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Hillbilly Elegy: A Memoir of a Family and Culture in Crisis
por J. D. Vance
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Later printing as new.
Thought it was mediocre at the time, but seeing what he's become I'm sorry I ever read it in the first place.
More like a 3.5
I enjoyed this and there were some interesting insights into the Hillbilly mentality that has allowed Trump to become president.
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Vance, a former marine and Yale Law School graduate, provides an account of growing up in a poor Rust Belt town that offers a broader, probing look at the struggles of America's white working class. The decline of this group, a demographic of our country that has been slowly disintegrating over forty years, has been reported on with growing frequency and alarm. J. D. Vance tells the true story of what a social, regional, and class decline feels like when you were born with it hung around your neck. The Vance family story begins hopefully in postwar America. J. D.'s grandparents were "dirt poor and in love," and moved north from Kentucky's Appalachia region to Ohio in the hopes of escaping the dreadful poverty around them. They raised a middle-class family, and eventually their grandchild (the author) would graduate from Yale Law School, a conventional marker of their success in achieving generational upward mobility. But as the family saga of Hillbilly Elegy plays out, we learn that this is only the short, superficial version. Vance's grandparents, aunt, uncle, sister, and, most of all, his mother, struggled profoundly with the demands of their new middle-class life, and were never able to fully escape the legacy of abuse, alcoholism, poverty, and trauma so characteristic of their part of America.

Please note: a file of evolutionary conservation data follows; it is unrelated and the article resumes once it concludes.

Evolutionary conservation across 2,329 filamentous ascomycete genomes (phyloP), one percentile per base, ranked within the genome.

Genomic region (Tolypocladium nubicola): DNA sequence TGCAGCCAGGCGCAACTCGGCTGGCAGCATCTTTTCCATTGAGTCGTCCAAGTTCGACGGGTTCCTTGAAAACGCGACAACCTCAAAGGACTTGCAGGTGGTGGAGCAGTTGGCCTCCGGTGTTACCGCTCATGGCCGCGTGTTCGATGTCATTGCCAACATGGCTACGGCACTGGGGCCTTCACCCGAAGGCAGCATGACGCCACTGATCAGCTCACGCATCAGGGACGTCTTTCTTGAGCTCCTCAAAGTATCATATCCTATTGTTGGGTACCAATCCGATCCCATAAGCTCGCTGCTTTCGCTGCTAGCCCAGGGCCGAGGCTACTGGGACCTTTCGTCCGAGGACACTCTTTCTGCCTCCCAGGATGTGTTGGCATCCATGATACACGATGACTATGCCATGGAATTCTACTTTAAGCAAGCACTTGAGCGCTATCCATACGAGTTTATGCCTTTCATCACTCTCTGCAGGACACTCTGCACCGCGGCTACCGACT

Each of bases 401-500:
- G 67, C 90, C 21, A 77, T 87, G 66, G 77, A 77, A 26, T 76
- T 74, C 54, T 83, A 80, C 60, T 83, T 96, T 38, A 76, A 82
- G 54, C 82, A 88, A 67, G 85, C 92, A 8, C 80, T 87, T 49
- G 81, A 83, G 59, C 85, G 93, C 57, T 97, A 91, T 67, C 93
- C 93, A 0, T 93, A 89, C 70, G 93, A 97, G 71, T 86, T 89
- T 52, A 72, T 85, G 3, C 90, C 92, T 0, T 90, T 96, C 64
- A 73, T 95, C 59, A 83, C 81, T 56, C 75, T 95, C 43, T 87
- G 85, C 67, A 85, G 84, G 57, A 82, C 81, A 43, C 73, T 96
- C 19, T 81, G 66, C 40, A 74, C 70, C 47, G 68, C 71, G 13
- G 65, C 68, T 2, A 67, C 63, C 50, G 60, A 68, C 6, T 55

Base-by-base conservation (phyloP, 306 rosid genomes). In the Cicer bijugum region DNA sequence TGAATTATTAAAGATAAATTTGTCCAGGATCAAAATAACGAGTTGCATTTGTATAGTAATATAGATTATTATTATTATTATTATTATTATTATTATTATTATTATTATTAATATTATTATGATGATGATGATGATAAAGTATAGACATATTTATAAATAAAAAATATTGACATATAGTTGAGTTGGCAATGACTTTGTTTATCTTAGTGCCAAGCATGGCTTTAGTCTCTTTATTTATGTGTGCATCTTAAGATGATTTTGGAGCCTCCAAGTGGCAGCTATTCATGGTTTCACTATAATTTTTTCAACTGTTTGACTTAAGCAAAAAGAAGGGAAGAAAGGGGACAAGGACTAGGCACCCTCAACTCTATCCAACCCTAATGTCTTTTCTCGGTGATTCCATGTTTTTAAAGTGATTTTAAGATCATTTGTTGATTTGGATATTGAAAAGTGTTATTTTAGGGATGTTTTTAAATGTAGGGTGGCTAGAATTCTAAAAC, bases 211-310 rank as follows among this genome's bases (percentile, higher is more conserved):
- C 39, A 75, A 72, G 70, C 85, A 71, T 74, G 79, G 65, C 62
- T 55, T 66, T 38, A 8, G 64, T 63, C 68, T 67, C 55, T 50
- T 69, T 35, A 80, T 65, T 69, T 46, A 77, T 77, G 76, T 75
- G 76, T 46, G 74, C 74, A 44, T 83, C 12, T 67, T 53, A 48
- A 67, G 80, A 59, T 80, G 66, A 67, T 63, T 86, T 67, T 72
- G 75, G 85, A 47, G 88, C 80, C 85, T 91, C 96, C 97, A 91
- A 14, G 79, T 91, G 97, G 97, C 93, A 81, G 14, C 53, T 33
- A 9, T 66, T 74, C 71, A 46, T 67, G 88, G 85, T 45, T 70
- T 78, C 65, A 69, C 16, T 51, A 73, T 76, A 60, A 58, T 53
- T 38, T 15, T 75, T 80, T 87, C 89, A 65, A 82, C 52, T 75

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Vance manages to survive his childhood and attend Yale Law School. He describes his life and the obstacles he faced and then extrapolates his experiences to that of the working class people of this geographic area. He describes people who are independent, proud, tough, and yet also terrible decision makers. His observations will probably resonate more with conservatives than liberals, but his book really isn't political. He paints a picture of the poor working class families and simply observes that it is truly hard to solve the type of systemic problems that they face. It is interesting how there is a combination of internal cultural issues combined with external "the world has changed" factors that create sometimes seemingly insurmountable problems.
Vance shows us a world that is often hidden and that elites often denigrate through his unique lens - - having personally stood on both sides of the spectrum. I found his perspective and his writing to be fascinating and most importantly, nuanced.
But mostly, he tells us a story of a man who overcame numerous obstacles and bucked the odds. Who doesn't like a story like that?
On another note, this book would be an excellent book club read. There's plenty to talk about. One question I would immediately ask is "Does Vance give credit to the right people for his success? Discuss."